- Loyal Enemies is generously spiced with footnotes explaining things Shelena isn't bothered to elaborate upon, as well as referring the readers to various Fictional Documents for additional information. They don't say anything on the subject of ghyrs, though.
- Polish translation bumps the footnote quota even higher, as the editors felt the need to explain to Polish readers old Russian aristocratic titles and weights and measures' system the author's using.
- Terry Pratchett uses footnotes a lot, to the extent that a book of his shorter works was called Once More*
- He even adds footnotes to his footnotes, and footnotes to those. Though almost always, they are there for extra comedy value.
- One footnote from a Discworld book was included as part of a quotation cited in a non-fiction chapter of a The Science of Discworld book. This footnote (footquote?), in turn, had a footnote explaining all this * .
- In some of the play adaptations, the Footnote is a character; a Lemony Narrator carrying a staff with an asterisk on top, who provides both Exposition and really funny lines from the text, if they can't be worked into anyone's dialogue. At least one version had two Footnote characters who kept interrupting the play and each other.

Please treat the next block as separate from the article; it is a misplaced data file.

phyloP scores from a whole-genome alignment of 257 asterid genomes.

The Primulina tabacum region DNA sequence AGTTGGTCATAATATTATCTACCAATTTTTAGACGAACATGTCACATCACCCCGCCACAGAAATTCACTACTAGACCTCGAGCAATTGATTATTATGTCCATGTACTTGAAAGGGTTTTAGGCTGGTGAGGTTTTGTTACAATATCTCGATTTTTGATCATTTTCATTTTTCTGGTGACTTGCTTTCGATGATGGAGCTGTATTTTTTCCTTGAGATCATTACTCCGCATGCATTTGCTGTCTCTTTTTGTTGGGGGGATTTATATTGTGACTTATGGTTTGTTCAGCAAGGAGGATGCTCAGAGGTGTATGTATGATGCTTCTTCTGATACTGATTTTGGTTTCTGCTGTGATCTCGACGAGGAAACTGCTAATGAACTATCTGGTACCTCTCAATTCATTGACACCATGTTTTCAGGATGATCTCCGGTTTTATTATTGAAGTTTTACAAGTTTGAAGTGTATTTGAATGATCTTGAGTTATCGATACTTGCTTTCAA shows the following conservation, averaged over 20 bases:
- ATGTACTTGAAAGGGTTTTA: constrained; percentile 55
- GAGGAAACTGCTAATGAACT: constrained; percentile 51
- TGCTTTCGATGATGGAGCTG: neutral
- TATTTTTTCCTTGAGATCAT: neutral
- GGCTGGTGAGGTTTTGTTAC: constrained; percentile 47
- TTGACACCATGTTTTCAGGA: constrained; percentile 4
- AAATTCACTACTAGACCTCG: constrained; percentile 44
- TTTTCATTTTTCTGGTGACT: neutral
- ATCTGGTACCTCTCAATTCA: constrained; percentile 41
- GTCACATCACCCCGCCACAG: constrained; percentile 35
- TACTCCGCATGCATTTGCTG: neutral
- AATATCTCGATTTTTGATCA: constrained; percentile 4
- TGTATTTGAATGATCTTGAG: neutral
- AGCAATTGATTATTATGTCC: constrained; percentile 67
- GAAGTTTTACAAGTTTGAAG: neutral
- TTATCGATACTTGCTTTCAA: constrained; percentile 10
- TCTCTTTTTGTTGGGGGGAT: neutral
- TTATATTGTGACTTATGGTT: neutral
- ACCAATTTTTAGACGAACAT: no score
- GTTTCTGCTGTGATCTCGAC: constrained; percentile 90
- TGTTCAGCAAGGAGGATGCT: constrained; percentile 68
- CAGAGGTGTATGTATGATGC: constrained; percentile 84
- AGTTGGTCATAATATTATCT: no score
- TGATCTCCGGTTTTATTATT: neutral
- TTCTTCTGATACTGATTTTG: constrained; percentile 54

- He managed to write a Drabble with a footnote.* †
- House of Leaves weaves much of the plot in its footnotes, often using footnotes within footnotes within footnotes to create "windows" or mazes inside the book. The physical orientation of the footnotes on the page also works to reflect the twisted feeling of the plot (often taking up several pages, appearing mirrored from page to page, vertical on either side of the page, or in boxes in the center of the page, in the middle of the central narrative). Footnotes which become The Long List tend to actually have coded messages inside them.
- Thursday Next has her footnoterphone, which people in the Bookworld use as phones or personal radios.
- More than that, in one of the books, (the third, maybe?) Thursday escapes from danger by escaping into the footnotes of the book. The main story, which had been in the first person up until that point, becomes a very dry third-person narration until she rejoins the narrative once it's safe.